10-07 Intro to Cog Sci Lecture 11

10-07 Intro to Cog Sci Lecture 11 - Introduction to...

Info iconThis preview shows pages 1–2. Sign up to view the full content.

View Full Document Right Arrow Icon
Introduction to Cognitive Science Lecture 11: 10/7/09 Infant Cognition Just like us! We spent our last class talking about looking-time measures used to study infants. This has allowed us to discover what infants know about physics, numbers, and such. A way to summarize these findings is to assume that they are behaving just like us, except that the stimuli that engage infants come from a much broader class. Imagine you went to a magic show and saw a magician saw a person in half you would stare at this event! This is what infants are doing! They look longer at an impossible event and this differential looking time tells us that their young minds discriminate between impossible and possible events. A developmental progression! This was an example based on the violation-of-expectation paradigm, not the habituation paradigm. You do not need to show an infant something over and over. We find that there is a developmental progression. At 3 months, infants will have an initial concept but do not respond to variations of the initial concept. That is, infants have an innate core, which they then bootstrap off of. State of the Art? The Hershberger study involving chickens pecking at convex or concave visual illusions shows us that the best way to study whether something is innate is to make the animal’s experience exactly counter to what the animal typically experiences. Using this method, researchers have been trying to study whether the developmental progression of understanding variations of when objects fall is the result of learning/experience. It has been shown that you can improve the age at which you see competence in these experiments if you use the correct kind of learning/experience. Therefore, Rene Baillargeon has taken a 3-month old who knows the initial concept and tried to train the infant to expect the wrong thing. She is testing the role of experience. If you give infants an experience that is in accordance with the real world, they will pass the test faster. However, if you give infants an experience that is not in accordance with the real world, it doesn’t work. *Why? The point of this is that even though there is a developmental progression, we cannot conclude that it is just due to environmental influence! It could be that this is actually similar to puberty, which is pre-programmed although it uses environmental input. E.g. Arithmetic This is a famous experiment by Karen Wynn, who suggested that young infants have surprisingly detailed mathematical knowledge. Infants understand simple arithmetic facts. Method: Start with one doll, screen comes up, hand comes in and leaves a second doll and the screen drops to reveal either two dolls or just a single doll. This is a violation-of-expectation experiment, and infants reliably look longer at the impossible outcome. Note that the single doll is more similar to the original situation you saw! The further experiments in this paper show the importance of isolating the hypothesis that you are interested in testing. The 1+1 = 2 or 1 experiment does NOT show that infants can do simple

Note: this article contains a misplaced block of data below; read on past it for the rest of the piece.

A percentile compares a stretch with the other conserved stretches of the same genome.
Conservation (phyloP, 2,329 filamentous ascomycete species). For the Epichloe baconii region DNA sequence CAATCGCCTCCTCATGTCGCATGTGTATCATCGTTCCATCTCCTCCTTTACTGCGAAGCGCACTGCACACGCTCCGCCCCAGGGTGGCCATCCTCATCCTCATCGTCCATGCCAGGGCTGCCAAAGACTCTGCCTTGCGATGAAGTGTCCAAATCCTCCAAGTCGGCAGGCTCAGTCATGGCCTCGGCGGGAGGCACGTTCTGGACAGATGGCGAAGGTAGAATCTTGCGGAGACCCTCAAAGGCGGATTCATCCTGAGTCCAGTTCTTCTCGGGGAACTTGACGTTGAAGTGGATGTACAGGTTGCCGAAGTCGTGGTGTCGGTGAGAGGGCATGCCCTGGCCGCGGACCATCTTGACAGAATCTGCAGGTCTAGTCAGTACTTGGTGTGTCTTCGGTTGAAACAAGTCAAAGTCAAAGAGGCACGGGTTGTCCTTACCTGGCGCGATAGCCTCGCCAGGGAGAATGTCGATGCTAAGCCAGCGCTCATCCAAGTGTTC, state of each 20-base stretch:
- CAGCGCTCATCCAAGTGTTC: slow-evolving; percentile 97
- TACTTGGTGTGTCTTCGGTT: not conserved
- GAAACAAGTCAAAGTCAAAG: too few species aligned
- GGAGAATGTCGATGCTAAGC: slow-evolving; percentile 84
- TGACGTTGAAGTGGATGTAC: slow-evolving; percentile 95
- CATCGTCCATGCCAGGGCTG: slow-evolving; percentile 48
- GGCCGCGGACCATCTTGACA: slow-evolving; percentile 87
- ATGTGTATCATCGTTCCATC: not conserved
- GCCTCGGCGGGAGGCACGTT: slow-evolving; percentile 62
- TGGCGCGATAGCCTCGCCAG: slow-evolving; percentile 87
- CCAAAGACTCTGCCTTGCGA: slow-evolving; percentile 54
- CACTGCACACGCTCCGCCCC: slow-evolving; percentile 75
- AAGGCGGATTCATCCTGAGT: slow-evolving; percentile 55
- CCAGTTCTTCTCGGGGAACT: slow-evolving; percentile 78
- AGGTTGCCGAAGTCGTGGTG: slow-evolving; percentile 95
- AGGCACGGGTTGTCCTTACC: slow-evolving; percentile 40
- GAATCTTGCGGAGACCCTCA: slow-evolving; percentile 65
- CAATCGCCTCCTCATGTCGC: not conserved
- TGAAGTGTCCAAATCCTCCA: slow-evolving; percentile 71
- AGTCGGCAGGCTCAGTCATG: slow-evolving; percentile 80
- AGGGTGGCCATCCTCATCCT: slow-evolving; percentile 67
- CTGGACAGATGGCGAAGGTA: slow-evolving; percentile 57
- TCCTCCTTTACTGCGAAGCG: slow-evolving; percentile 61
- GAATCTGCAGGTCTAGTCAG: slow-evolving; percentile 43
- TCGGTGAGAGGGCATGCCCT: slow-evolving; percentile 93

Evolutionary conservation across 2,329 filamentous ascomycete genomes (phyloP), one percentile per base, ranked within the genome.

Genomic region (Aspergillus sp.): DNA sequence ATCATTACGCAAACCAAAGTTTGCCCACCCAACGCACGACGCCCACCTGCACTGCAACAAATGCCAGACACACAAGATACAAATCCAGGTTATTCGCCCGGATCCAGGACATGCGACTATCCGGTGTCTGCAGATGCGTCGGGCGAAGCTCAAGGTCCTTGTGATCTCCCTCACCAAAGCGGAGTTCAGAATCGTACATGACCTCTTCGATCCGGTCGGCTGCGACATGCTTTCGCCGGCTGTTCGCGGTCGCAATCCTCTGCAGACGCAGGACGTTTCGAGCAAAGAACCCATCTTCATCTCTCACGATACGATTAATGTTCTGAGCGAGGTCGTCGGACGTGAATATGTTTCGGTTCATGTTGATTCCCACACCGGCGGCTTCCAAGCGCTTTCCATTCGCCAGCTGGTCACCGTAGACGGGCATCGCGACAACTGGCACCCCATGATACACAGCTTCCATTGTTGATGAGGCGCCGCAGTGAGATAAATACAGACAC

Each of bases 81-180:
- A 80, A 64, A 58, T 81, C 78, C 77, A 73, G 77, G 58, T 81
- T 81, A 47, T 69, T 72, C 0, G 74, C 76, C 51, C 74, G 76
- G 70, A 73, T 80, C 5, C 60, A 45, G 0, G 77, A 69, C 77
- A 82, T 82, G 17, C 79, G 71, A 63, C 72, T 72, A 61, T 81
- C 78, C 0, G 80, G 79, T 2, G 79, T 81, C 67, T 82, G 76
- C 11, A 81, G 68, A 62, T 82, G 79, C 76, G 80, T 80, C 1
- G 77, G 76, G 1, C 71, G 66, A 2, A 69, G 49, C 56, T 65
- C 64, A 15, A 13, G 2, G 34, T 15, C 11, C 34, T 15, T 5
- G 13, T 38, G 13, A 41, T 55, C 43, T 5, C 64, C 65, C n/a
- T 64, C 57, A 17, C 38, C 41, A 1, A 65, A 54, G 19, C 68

Background image of page 1

Info iconThis preview has intentionally blurred sections. Sign up to view the full version.

View Full DocumentRight Arrow Icon
Image of page 2
This is the end of the preview. Sign up to access the rest of the document.

This note was uploaded on 01/28/2010 for the course CGSC 110 at Yale.

Page1 / 5

10-07 Intro to Cog Sci Lecture 11 - Introduction to...

This preview shows document pages 1 - 2. Sign up to view the full document.

View Full Document Right Arrow Icon
Ask a homework question - tutors are online